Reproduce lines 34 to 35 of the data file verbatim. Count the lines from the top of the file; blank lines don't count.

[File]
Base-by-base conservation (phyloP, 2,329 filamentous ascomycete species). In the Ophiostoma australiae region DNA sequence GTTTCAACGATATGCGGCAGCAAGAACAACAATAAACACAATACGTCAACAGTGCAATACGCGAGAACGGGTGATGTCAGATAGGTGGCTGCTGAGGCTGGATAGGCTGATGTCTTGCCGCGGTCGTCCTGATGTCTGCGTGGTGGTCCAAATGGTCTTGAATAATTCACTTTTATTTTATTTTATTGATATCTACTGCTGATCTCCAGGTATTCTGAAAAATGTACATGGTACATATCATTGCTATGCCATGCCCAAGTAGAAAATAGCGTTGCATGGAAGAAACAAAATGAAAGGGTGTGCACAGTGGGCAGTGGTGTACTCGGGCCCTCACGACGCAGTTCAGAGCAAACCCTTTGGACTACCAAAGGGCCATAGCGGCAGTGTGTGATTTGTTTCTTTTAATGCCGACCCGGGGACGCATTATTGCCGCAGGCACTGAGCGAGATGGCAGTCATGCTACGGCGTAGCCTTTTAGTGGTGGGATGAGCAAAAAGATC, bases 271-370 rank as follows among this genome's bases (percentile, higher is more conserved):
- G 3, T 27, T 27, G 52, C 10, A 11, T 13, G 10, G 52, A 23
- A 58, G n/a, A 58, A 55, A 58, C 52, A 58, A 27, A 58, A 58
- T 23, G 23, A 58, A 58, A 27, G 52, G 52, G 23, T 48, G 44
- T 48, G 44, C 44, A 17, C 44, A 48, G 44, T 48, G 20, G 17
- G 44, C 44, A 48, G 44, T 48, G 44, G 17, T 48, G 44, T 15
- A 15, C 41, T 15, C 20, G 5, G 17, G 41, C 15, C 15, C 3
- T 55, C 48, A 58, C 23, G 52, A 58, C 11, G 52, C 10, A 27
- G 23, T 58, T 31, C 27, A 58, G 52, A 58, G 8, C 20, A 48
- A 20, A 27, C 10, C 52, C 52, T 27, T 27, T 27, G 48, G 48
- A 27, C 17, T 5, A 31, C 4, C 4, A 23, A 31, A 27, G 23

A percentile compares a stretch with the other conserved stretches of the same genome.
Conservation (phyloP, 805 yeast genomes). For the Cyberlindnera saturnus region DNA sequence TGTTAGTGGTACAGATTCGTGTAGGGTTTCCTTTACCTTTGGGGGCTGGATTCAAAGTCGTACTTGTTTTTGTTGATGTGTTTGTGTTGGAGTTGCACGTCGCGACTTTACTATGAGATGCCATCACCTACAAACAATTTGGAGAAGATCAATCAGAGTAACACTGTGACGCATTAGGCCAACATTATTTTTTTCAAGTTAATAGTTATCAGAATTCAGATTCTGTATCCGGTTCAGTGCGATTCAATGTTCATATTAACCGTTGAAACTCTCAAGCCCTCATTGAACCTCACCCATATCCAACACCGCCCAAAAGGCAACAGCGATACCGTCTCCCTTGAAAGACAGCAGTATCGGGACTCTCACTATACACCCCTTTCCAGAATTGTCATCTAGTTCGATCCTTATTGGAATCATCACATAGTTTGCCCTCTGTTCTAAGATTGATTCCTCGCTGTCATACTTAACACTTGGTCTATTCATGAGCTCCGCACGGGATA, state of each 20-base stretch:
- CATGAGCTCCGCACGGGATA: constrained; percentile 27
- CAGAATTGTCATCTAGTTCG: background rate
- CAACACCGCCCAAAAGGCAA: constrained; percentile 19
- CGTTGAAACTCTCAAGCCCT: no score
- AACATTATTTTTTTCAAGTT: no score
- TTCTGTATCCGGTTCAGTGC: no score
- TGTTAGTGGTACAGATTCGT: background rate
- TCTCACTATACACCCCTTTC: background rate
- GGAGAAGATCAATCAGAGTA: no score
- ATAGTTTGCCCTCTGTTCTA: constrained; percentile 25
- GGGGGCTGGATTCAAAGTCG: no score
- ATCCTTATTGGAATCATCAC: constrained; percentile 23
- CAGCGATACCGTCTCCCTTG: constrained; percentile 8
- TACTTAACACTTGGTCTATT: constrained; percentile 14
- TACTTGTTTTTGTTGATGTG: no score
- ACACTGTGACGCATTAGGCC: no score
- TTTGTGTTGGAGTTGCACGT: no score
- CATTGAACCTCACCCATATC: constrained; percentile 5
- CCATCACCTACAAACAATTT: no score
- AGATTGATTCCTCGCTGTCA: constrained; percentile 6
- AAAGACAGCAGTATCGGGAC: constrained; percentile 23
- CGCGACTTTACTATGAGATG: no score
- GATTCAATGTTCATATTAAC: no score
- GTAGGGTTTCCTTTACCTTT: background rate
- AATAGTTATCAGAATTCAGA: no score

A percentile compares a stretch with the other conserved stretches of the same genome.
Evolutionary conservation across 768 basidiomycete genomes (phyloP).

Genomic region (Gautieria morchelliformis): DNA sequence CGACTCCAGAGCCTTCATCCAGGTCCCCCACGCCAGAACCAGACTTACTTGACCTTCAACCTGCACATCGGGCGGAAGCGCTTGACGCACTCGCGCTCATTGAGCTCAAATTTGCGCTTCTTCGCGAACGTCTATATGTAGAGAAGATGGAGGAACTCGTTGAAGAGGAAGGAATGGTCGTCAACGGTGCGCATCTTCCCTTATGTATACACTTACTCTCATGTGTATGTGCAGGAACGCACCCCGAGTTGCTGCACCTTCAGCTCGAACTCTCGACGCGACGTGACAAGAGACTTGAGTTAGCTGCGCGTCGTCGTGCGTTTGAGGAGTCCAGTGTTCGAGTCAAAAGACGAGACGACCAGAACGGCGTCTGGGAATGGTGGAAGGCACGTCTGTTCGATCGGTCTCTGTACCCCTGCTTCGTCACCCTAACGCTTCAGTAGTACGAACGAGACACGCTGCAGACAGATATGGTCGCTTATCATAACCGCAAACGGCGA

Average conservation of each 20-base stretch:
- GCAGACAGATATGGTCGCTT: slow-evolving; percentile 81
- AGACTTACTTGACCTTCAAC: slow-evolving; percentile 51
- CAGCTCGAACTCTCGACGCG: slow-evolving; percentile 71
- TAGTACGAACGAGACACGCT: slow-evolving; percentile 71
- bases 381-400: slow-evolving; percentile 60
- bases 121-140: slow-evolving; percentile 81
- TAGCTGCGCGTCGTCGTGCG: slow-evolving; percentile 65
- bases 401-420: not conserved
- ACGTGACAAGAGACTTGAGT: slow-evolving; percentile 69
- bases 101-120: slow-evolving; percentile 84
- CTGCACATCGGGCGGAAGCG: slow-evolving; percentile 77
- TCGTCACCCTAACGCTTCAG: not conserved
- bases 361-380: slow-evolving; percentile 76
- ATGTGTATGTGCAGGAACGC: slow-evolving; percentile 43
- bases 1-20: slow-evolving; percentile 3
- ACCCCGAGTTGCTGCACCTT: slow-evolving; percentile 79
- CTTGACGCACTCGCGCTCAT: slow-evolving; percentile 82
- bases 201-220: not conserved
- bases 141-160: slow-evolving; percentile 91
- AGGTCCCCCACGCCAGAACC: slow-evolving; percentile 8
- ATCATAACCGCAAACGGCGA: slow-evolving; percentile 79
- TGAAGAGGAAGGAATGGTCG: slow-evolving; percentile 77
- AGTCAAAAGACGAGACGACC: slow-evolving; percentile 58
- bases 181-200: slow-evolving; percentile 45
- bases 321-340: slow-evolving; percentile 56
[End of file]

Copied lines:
- AAAGACAGCAGTATCGGGAC: constrained; percentile 23
- CGCGACTTTACTATGAGATG: no score